Life & Letters

Correspondence

About this Item

Title: William D. O'Connor to Walt Whitman, 12 July 1883

Date: July 12, 1883

Editorial note: The annotation, "see notes Nov 18 1888," is in the hand of Horace Traubel.

Source: Transcribed from digital images or a microfilm reproduction of the original item. For a description of the editorial rationale behind our treatment of the correspondence, see our statement of editorial policy.

Location: The Charles E. Feinberg Collection of the Papers of Walt Whitman, 1839–1919, Library of Congress, Washington, D.C.

Whitman Archive ID: loc.05140

Contributors to digital file: Kirsten Clawson, Stefan Schöberlein, Nima Najafi Kianfar, Nicole Gray, and Elizabeth Lorang



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Washington, D.C.
July 12, 1883.

Dear Walt:

I have been so ill, and so burdened with the office charge, being scarcely able to hold my head up, that I have too long kept your Critic article, which I return. It is splendid. What other American poet has earned, or will ever earn, the proud distinction of having an article upon him, like Dr. Popoff's, suppressed by the knout-empire!

Did you note how the N. Y. Post (same as the Nation) in itemizing the article, took out its essential features. Contemptible wretches.

There was a vile review of Bucke's book in the Nation of July 26. I did not see it until this week, and have sent a reply—quiet but scathing—which I hope may get into print.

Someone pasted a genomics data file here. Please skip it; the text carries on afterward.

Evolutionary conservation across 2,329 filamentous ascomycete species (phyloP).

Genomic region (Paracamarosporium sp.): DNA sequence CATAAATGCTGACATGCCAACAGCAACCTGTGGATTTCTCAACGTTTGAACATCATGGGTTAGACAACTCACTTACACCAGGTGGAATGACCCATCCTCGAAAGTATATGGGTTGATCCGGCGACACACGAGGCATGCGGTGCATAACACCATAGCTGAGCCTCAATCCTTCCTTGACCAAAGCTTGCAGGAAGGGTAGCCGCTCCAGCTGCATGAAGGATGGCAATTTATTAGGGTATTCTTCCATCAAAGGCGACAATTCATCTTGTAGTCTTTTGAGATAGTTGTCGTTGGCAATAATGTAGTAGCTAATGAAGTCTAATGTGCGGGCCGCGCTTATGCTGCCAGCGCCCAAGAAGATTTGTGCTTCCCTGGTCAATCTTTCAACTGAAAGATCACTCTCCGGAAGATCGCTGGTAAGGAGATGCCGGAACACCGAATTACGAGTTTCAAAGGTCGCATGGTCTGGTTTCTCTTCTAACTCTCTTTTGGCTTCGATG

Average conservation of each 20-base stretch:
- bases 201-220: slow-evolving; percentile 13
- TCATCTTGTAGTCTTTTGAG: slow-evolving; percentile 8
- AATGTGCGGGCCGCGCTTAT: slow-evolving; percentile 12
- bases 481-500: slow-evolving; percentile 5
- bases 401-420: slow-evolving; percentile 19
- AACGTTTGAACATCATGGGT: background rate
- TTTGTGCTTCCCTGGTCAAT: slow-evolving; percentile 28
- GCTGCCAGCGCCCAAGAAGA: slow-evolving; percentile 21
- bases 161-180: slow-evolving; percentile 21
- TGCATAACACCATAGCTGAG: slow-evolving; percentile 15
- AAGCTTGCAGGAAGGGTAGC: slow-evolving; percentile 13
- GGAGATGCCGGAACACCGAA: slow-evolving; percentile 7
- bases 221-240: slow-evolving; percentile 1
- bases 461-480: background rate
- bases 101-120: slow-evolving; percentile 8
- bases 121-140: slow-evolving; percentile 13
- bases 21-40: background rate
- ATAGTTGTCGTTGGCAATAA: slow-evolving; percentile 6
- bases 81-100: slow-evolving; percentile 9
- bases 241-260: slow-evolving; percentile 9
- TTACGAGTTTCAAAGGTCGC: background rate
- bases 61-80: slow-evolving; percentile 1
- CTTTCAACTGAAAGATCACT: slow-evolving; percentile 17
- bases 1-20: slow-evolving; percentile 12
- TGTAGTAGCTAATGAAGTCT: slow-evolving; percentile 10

As for Mathilde Blind's (Blinnd, they pronounce it, as rhyming to dinned,) report of George Eliot's attitude toward L. of G., it is a precious war-weapon, when you consider the immense estimation in which George Eliot is held, especially by the enemy (an undue estimation, though she certainly was a woman of genius). It is high jinks for us when she, whom they are even ranking with Shakespeare, should put L. of G. among the few modern books she read, and declare that she found it "good for her soul!" This must be wormwood to some of our moral literary ghosts—ghosts, indeed, since they have, if you'll believe them, got rid of their bodies before death—who are always retching over L. of G., and purring like cats over Adam Bede and Middlemarch. A careful advertisement ought to be prepared for McKay, giving a few of the best opinions on L. of G., with this prominent among them. The effect would be considerable. How poor Sidney Lanier would wince over this testimony! He had a savage (and silly) attack on you in his lectures, coupled with sky falutin eulogy of George Eliot. To see his idol prostrate in worship before his bete noir, would have been a stinger. But, rest his soul! he's dead, and gone where he knows what an ass he made of himself.

I have just read Specimen Days, and seen the splendid compliment you pay me. To be remembered in connection with Ossian and on an Ossianic night, is the highest tribute possible.

The book is all sweet and sane and immortal. When I get well (I am slowly mending) I am going to read it carefully and slowly—not, as now, with a weak and whirling head. I noticed on page 317 what seemed a plate breakage—NOTES LEFT OVEP—"ovep" for "over."